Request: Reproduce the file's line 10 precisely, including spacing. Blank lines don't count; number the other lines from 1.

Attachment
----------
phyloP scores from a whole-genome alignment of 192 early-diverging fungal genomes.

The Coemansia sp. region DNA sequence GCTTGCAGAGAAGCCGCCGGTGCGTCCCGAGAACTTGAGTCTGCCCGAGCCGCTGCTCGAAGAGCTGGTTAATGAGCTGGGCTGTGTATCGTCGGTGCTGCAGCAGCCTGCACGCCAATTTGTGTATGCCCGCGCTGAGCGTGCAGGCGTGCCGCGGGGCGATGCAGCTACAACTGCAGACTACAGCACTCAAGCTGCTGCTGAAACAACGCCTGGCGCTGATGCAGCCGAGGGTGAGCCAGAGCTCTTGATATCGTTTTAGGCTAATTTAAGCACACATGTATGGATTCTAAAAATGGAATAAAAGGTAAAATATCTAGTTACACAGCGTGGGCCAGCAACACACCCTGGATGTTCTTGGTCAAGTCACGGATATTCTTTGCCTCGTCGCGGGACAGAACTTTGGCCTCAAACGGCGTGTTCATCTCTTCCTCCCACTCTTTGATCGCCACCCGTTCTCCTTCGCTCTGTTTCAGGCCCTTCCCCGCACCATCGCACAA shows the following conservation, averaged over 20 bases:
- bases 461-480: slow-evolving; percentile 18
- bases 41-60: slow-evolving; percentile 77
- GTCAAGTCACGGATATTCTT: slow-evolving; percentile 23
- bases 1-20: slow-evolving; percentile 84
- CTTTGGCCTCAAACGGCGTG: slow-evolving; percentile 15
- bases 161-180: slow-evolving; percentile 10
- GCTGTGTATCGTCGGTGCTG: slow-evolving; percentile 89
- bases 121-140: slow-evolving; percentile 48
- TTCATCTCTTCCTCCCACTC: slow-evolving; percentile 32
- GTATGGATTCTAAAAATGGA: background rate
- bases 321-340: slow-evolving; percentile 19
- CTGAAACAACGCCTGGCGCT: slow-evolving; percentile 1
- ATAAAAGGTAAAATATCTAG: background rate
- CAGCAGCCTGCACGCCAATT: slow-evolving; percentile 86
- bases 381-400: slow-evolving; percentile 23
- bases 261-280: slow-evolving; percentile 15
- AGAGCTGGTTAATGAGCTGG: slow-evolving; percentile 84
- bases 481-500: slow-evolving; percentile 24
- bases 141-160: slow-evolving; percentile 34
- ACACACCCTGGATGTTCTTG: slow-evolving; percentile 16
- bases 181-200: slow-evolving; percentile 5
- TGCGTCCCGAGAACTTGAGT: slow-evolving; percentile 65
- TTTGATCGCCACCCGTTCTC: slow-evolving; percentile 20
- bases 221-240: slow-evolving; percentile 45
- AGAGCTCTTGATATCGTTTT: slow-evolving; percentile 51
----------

- bases 121-140: slow-evolving; percentile 48